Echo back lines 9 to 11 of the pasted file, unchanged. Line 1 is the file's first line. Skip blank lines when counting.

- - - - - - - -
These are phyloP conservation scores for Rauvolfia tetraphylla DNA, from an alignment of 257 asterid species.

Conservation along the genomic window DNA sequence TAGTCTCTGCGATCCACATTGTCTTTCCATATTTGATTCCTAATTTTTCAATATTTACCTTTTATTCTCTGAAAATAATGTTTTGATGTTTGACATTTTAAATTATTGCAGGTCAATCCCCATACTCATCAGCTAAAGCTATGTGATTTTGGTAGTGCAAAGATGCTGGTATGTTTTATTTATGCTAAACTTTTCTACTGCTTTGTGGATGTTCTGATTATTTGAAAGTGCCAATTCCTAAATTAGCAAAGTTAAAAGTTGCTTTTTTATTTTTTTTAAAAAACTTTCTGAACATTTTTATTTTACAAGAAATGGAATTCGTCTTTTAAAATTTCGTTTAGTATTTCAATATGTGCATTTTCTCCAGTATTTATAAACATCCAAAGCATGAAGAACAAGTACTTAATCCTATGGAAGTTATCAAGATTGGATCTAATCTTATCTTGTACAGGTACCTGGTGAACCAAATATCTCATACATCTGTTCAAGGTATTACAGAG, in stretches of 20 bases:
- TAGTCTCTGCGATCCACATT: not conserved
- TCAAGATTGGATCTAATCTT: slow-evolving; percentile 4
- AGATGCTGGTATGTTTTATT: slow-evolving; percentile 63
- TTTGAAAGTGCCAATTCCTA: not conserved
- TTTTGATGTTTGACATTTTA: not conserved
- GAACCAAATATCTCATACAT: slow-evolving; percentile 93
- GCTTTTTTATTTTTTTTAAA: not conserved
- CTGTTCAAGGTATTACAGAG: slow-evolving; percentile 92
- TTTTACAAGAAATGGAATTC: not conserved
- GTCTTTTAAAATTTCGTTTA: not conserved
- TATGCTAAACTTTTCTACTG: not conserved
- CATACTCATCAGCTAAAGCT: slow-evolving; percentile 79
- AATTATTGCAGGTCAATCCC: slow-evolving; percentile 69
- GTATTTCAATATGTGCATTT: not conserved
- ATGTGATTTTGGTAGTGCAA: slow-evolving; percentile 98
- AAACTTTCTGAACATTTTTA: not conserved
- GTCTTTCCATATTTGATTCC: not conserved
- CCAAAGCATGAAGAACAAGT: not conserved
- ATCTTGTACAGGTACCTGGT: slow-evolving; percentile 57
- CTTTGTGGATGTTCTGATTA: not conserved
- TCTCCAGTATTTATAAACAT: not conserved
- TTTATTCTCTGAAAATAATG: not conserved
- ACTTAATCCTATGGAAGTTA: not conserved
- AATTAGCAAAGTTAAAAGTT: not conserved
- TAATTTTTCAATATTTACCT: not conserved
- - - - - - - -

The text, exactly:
- GCTTTTTTATTTTTTTTAAA: not conserved
- CTGTTCAAGGTATTACAGAG: slow-evolving; percentile 92
- TTTTACAAGAAATGGAATTC: not conserved